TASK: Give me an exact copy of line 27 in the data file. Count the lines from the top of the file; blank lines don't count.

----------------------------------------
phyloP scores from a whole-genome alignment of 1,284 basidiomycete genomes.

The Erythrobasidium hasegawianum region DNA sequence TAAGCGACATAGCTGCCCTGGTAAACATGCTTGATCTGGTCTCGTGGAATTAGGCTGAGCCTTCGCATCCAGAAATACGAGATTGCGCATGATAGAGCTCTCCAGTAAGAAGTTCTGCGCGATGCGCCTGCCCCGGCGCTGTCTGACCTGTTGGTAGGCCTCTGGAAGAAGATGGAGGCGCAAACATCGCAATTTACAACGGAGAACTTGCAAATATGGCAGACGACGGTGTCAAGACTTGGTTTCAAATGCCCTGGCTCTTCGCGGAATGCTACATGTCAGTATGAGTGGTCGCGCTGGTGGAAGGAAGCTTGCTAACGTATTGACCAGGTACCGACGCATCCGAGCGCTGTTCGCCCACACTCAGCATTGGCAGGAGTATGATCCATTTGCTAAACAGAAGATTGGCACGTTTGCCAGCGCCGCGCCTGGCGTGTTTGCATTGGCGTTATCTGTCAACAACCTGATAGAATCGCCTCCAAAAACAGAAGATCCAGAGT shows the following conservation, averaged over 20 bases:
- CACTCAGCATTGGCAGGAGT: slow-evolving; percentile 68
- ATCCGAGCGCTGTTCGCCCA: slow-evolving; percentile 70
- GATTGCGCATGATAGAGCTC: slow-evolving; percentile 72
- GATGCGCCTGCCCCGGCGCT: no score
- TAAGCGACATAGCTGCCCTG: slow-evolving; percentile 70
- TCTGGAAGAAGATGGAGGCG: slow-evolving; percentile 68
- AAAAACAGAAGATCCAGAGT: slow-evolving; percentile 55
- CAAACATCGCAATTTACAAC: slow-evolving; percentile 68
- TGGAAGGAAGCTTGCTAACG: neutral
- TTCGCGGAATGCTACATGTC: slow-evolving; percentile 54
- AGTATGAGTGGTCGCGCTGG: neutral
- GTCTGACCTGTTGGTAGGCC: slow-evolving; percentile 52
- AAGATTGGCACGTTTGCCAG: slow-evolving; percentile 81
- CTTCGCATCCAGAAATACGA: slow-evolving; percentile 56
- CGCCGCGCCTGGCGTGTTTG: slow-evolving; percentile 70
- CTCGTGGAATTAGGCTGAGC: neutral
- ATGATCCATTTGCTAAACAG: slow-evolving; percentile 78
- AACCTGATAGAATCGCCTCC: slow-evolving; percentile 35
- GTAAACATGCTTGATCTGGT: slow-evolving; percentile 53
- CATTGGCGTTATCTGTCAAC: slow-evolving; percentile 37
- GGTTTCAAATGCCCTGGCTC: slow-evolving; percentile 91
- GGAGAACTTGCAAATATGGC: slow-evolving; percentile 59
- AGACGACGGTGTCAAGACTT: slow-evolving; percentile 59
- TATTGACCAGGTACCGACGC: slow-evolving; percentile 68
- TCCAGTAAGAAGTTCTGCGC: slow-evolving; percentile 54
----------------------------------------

- TCCAGTAAGAAGTTCTGCGC: slow-evolving; percentile 54